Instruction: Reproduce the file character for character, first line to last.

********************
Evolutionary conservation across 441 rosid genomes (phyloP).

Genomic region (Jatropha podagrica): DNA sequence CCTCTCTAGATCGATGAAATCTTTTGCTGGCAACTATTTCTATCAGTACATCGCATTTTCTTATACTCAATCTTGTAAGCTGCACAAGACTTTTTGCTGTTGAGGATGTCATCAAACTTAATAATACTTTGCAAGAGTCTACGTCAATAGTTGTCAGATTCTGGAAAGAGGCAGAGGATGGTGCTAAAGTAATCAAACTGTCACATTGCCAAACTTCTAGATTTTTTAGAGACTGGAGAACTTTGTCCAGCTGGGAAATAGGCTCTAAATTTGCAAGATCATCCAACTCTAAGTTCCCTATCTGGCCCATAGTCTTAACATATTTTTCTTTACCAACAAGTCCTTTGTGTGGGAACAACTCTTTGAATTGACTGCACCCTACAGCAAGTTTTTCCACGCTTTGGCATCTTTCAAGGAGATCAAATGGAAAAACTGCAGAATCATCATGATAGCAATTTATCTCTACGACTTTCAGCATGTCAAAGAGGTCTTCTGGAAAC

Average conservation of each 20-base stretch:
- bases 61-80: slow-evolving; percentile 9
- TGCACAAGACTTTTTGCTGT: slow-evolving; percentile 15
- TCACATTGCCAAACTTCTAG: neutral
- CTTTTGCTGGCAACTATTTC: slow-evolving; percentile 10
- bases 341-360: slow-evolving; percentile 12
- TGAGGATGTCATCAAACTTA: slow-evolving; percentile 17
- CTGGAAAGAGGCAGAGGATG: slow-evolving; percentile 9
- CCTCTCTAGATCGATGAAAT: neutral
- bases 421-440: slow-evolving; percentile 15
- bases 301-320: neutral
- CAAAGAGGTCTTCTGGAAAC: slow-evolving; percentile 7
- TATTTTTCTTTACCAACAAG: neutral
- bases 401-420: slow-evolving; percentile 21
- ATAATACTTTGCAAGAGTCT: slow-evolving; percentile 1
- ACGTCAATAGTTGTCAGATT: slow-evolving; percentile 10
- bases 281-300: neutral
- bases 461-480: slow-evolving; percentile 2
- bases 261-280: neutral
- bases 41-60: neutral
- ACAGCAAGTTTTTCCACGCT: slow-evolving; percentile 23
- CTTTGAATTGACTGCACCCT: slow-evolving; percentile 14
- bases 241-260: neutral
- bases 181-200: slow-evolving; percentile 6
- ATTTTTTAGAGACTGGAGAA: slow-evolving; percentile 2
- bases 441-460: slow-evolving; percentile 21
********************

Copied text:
Evolutionary conservation across 441 rosid genomes (phyloP).

Genomic region (Jatropha podagrica): DNA sequence CCTCTCTAGATCGATGAAATCTTTTGCTGGCAACTATTTCTATCAGTACATCGCATTTTCTTATACTCAATCTTGTAAGCTGCACAAGACTTTTTGCTGTTGAGGATGTCATCAAACTTAATAATACTTTGCAAGAGTCTACGTCAATAGTTGTCAGATTCTGGAAAGAGGCAGAGGATGGTGCTAAAGTAATCAAACTGTCACATTGCCAAACTTCTAGATTTTTTAGAGACTGGAGAACTTTGTCCAGCTGGGAAATAGGCTCTAAATTTGCAAGATCATCCAACTCTAAGTTCCCTATCTGGCCCATAGTCTTAACATATTTTTCTTTACCAACAAGTCCTTTGTGTGGGAACAACTCTTTGAATTGACTGCACCCTACAGCAAGTTTTTCCACGCTTTGGCATCTTTCAAGGAGATCAAATGGAAAAACTGCAGAATCATCATGATAGCAATTTATCTCTACGACTTTCAGCATGTCAAAGAGGTCTTCTGGAAAC

Average conservation of each 20-base stretch:
- bases 61-80: slow-evolving; percentile 9
- TGCACAAGACTTTTTGCTGT: slow-evolving; percentile 15
- TCACATTGCCAAACTTCTAG: neutral
- CTTTTGCTGGCAACTATTTC: slow-evolving; percentile 10
- bases 341-360: slow-evolving; percentile 12
- TGAGGATGTCATCAAACTTA: slow-evolving; percentile 17
- CTGGAAAGAGGCAGAGGATG: slow-evolving; percentile 9
- CCTCTCTAGATCGATGAAAT: neutral
- bases 421-440: slow-evolving; percentile 15
- bases 301-320: neutral
- CAAAGAGGTCTTCTGGAAAC: slow-evolving; percentile 7
- TATTTTTCTTTACCAACAAG: neutral
- bases 401-420: slow-evolving; percentile 21
- ATAATACTTTGCAAGAGTCT: slow-evolving; percentile 1
- ACGTCAATAGTTGTCAGATT: slow-evolving; percentile 10
- bases 281-300: neutral
- bases 461-480: slow-evolving; percentile 2
- bases 261-280: neutral
- bases 41-60: neutral
- ACAGCAAGTTTTTCCACGCT: slow-evolving; percentile 23
- CTTTGAATTGACTGCACCCT: slow-evolving; percentile 14
- bases 241-260: neutral
- bases 181-200: slow-evolving; percentile 6
- ATTTTTTAGAGACTGGAGAA: slow-evolving; percentile 2
- bases 441-460: slow-evolving; percentile 21